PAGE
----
Federal tyranny demands a response. But top-down action is futile, considering that the tyranny is coming, well, from the top. Yet, responding through violent protests, social disorder, and chaotic unrest only justifies the holders of power, which then gives them the opportunity to smugly deride all opposition as lawless and illegitimate. However, a tradition exists that allows one to pursue actions against tyranny without sacrificing the rule of law, and ordered liberty.

Without order, the unnatural air of liberty vaporizes into the fog of anarchy. Anarchy then breeds despotism. And the original goal gets devoured by the inevitable nightmare.

The Virginia and Kentucky Resolutions of 1798 borrow upon a long-standing history of civil disobedience, and enforcement of the law in the face of lawless tyrants. Whether in Aquinas, Calvin, Rutherford’s Lex Rex, or the infamous Junius Brutus’s Vindiciae Contra Tyrannous, Western Christendom acknowledged a right of collective self-defense against the lawless actions of a king or emperor; through lesser forms of government, tyranny could be resisted and civil order could be maintained.

The resolutions reflected a political philosophy that looked to the states as the ultimate arbiters of constitutional defense and interpretation, in one sense – the true Court of Last Resort.

In the Virginia resolution, Madison argued for the right of states, which as parties to the compact [Constitution] can denounce unconstitutional federal laws.

. . . and that the necessary and proper measures will be taken by each, for co-operating with this state, in maintaining the Authorities, Rights, and Liberties, referred to the States respectively, or to the people.

In other words, Madison saw the states as the final protectors of constitutional liberties, if faced with a lawless federal government.

In the Kentucky resolution, Jefferson took on a seemingly stronger tone than Madison, and argued for nullification, and the criminality of state compliance in unconstitutional federal laws:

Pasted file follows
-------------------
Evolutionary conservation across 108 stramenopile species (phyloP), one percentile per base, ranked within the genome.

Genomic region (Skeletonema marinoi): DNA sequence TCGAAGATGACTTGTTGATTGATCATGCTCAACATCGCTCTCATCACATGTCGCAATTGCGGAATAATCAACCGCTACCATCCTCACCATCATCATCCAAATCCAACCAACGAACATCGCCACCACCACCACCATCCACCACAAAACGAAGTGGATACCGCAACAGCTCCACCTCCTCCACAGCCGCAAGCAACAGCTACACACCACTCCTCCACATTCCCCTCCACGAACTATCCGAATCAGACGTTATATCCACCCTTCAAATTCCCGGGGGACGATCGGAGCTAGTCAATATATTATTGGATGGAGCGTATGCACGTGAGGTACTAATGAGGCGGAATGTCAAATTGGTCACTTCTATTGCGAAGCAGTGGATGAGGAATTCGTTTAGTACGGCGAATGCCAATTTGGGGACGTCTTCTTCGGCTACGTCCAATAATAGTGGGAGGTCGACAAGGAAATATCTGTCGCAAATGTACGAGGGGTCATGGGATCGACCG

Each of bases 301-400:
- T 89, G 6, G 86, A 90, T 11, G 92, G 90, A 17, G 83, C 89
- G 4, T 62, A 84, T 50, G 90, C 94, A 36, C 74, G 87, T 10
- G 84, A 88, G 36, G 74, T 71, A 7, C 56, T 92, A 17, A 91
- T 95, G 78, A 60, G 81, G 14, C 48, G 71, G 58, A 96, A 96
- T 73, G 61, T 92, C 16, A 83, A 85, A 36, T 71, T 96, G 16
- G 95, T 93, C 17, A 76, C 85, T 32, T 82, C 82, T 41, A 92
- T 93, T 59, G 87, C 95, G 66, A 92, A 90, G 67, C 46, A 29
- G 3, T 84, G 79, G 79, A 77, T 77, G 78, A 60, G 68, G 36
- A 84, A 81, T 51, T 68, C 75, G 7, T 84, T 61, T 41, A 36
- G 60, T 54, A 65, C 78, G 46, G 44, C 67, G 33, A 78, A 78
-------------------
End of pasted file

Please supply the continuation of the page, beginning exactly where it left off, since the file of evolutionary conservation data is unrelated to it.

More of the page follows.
That if those who administer the general government be permitted to transgress the limits fixed by that compact. . . That the several states who formed that instrument, being sovereign and independent, have the unquestionable right to judge of its infraction; and that a nullification, by those sovereignties, of all unauthorized acts done under color of that instrument, is the rightful remedy . . . yet, in momentous regulations like the present, which so vitally wound the best rights of the citizen, it would consider a silent acquiescence as highly criminal . . .

Jefferson included a lawless Supreme Court within his scope: “[T]hat the general government is the exclusive judge of the extent of the powers delegated to it, stop nothing short of despotism.”

Nullification is basic bread and butter contract theory: an injunction placed upon further breach. Its history reaches back to the Magna Carta’s audacious claim that the nobles could make the king obey the law – but will it reach forward and claim a place in our present day?

If our noble states cannot make our kingly congress – or even a possible empress-like presidency submit to the law, then power trumps the law. And lost is the western tradition of order, liberty, and resistance to tyrants (by not anarchically becoming them).

Joshua Nuckols

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